The Landscape Changes When You Are The Land Of Opportunity!
North Dakota, particularly Western North Dakota, had seen slow but steady growth for the last decade or two. Minot North Dakota had seen “better then” slow and steady but only by a thin margin. That was until The Minot Air Force Base added another bomber wing and at just about the same time the US Geological Team announced the largest oil find ever (and anywhere) was under Western North Dakota.
Rumors abounded about how Minot North Dakota may grow as large as Houston Texas over night. I think everyone I know or had visited with was very excited to be living in the midst of an economic boom while much of our country was facing/dealing with economic disaster.
Imagine a town of less then 30,000 people looking to grow to 100,000 over night and then who knows to where after that. People have literally been coming to Western North Dakota by the thousands as it is truly the land of opportunity today.
Then the unthinkable… a flood sent by torrential rains, greater then any flood in recorded history for Minot North Dakota. One forth of the housing was destroyed and the City infrastructure left in shambles. Imagine, 30,000 people with thousands more coming, no housing available prior to the flood, potable water system destroyed, lift stations destroyed leaving the sewage to back-up into many homes that were not destroyed by the flood and sewage being dumped directly into the raging river.
The river cut the town in two equal haves not allowing for traffic to cross from one side to the other. One side of town cut off from grocery stores, many cut off from their jobs, and of course some cut off from their family members.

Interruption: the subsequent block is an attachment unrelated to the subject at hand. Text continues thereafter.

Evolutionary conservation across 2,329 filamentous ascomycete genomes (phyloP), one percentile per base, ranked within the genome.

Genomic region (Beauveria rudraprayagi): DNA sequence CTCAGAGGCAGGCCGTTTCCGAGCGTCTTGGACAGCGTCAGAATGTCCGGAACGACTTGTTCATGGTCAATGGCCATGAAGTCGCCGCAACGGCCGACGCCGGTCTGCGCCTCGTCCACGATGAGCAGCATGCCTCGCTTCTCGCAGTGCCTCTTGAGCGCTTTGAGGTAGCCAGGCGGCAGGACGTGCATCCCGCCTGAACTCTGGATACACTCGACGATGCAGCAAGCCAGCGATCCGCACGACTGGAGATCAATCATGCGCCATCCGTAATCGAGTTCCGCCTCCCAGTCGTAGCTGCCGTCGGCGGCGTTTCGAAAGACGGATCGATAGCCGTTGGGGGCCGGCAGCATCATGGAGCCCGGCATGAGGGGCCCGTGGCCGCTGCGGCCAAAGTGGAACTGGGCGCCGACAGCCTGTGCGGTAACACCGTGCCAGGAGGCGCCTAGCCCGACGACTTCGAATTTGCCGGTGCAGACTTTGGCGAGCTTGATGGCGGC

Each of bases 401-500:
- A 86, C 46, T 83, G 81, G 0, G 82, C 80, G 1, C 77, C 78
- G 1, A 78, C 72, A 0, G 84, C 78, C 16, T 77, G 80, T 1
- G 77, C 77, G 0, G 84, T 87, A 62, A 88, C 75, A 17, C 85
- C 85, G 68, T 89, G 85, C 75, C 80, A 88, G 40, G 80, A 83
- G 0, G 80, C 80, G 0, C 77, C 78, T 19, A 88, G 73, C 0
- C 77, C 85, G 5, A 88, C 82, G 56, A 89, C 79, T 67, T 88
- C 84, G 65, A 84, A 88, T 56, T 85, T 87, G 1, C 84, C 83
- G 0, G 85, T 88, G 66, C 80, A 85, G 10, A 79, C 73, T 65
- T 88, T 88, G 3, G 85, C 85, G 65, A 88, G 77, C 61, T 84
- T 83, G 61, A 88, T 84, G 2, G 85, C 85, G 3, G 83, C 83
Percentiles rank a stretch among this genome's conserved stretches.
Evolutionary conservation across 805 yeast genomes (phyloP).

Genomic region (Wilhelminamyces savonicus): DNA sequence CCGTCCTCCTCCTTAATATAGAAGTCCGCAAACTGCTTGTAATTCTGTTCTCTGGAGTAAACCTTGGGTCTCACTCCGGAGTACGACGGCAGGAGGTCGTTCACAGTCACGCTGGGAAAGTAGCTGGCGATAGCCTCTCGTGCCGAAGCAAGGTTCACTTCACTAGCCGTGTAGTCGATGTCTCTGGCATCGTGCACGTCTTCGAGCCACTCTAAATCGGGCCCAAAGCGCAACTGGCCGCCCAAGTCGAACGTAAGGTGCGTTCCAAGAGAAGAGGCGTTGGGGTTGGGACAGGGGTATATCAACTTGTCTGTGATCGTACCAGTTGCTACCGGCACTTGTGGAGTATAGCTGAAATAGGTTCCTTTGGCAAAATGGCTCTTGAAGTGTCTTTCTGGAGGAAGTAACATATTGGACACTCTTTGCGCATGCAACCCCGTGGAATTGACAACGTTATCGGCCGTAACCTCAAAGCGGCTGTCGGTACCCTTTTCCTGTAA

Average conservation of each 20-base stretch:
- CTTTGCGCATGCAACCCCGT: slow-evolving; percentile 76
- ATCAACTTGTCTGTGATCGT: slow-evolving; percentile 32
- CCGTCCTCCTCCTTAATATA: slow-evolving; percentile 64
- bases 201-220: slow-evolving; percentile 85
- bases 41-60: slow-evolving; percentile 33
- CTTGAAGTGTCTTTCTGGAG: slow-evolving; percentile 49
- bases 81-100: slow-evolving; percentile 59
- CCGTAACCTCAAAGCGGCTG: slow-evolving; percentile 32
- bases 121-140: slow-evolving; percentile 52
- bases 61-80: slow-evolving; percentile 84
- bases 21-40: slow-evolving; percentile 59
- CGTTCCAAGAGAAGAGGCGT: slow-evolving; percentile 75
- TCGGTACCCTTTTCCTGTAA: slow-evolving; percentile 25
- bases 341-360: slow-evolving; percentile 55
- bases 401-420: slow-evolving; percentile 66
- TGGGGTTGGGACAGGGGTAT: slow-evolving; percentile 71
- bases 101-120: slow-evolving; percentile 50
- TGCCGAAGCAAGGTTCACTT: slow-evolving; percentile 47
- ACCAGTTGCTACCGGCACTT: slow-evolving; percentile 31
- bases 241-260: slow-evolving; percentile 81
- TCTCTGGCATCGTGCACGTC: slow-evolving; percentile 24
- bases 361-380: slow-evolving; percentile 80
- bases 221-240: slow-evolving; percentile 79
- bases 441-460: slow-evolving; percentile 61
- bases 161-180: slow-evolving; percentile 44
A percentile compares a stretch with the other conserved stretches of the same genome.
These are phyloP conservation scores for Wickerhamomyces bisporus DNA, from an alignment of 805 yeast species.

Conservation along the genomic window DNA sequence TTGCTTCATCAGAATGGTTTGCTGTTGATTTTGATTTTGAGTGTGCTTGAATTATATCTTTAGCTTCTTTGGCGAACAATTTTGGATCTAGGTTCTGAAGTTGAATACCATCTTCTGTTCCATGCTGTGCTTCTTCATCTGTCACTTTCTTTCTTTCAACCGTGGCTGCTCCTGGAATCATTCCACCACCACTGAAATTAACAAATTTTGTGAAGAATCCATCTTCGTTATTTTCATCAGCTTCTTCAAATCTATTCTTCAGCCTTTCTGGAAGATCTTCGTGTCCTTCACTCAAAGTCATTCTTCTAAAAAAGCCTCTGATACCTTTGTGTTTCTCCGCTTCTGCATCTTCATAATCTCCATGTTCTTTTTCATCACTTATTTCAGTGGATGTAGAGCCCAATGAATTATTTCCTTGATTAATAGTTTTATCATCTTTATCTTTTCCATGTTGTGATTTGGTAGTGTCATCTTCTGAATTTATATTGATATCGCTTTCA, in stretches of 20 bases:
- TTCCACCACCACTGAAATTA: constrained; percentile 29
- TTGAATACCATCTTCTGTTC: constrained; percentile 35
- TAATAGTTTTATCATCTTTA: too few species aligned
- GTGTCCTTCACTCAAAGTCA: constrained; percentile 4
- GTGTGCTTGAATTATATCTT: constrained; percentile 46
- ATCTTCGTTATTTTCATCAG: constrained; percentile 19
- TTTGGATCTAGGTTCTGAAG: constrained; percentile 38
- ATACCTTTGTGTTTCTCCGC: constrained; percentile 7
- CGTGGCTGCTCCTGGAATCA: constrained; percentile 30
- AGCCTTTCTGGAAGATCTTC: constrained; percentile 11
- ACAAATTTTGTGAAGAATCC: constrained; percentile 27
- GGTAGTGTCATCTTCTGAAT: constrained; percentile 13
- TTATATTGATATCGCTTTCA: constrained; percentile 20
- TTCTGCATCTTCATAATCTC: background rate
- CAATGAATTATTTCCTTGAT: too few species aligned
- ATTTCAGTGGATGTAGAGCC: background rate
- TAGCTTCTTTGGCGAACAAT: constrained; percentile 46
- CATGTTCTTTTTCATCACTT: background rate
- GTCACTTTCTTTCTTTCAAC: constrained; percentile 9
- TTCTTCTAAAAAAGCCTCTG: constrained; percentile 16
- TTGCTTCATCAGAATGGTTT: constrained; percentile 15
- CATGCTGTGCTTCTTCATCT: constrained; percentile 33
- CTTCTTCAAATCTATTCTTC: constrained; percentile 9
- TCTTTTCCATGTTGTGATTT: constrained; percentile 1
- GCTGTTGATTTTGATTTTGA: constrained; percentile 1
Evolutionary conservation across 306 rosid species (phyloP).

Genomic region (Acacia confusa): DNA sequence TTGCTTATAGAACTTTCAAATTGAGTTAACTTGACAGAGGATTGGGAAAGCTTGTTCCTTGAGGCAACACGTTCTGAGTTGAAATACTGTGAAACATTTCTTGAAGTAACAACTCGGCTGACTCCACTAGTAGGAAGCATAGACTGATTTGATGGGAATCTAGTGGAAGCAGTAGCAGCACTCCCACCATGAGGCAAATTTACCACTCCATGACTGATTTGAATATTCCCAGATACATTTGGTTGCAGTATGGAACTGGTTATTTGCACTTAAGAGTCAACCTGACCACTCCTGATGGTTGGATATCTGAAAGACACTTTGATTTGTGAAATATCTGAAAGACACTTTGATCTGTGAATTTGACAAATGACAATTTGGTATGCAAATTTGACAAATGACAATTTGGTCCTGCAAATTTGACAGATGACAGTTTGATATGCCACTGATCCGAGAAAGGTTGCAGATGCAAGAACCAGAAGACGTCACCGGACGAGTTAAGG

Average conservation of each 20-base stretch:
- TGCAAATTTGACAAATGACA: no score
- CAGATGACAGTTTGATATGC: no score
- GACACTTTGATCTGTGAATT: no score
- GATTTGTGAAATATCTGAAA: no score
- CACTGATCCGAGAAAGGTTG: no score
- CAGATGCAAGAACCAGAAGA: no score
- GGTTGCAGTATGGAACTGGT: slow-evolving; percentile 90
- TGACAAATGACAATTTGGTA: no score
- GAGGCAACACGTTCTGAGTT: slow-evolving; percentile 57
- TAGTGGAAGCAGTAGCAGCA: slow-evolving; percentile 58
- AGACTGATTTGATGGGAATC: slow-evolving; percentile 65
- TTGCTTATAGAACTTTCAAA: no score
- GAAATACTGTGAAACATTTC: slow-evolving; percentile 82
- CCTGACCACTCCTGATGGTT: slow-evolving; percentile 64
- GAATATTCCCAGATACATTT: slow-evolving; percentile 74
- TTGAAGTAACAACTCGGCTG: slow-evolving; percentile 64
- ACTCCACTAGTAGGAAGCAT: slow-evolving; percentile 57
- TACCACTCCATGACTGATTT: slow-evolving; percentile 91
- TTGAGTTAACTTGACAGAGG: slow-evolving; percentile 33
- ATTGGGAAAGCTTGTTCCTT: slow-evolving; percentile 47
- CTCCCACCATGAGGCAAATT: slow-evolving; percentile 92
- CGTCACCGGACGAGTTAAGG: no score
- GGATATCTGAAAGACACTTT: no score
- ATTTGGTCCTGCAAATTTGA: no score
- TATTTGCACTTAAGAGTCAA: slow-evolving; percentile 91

Besides thousands of homes being lost so were many businesses and schools. Street lighting and traffic lights in the river valley were also destroyed. Facilities such as the State Fair Grounds, the zoo, nearly every park, and baseball diamond were left in shambles.
The flood was nine months ago and of course there are huge reminders everywhere you travel in the valley. Many like me are just returning to our homes after pouring thousands of dollars into restoring them (those that can be salvaged).
Minot North Dakota is still today’s land of opportunity but think about how all of this has affected the housing market. Home prices and rents have doubled in many cased. There is not a hotel room to be had even though four or more new hotels have been built in the last year. People and businesses want to come and share in the bountiful prosperity we offer but there is no place to house people or businesses.
I was just doing a property search for a friend and there were less then two dozen lots for sale and of those lots the average price was about $65,000.
We are starting to see a trickle of long time residents leaving Minot North Dakota turning into a steady stream. Those on a fixed income, especially those whose homes were destroyed, can not afford another mortgage and/or keep up with the inflation caused by such an influx of people coupled with no increase in competitive services and goods. When the time comes that those living in FEMA trailers are booted out of their temporary homes they will have no where to go and I believe the steady stream will be another flood, a flood of people who can not afford to stay.
Prosperity is a good thing, we all dream about it. Few have the vision to profit by it and to keep from being steamrollered over by it. Minot will survive this and grow and grow and grow. Pray for it’s people, the ones who set the foundation, that they will also survive it and not be forced away from their home. I for one never could have imagined how devastating a flood could be and how lengthy a recovery time is involved. Realistically I think the clean up alone will be close to 2 years and that the “real” recovery will be about five years.
I don’t want to discourage anyone from coming to the land of opportunity, God knows we need you. I just want to prepare you for the big problem of lack of housing before you come. If you can afford $250,000. or more…. No problem.
The good news is that spring is around the corner and people can live in campers and trailers until they find permanent housing. Campers and trailers just don’t work in an area where winter temps can reach 30 degrees below zero.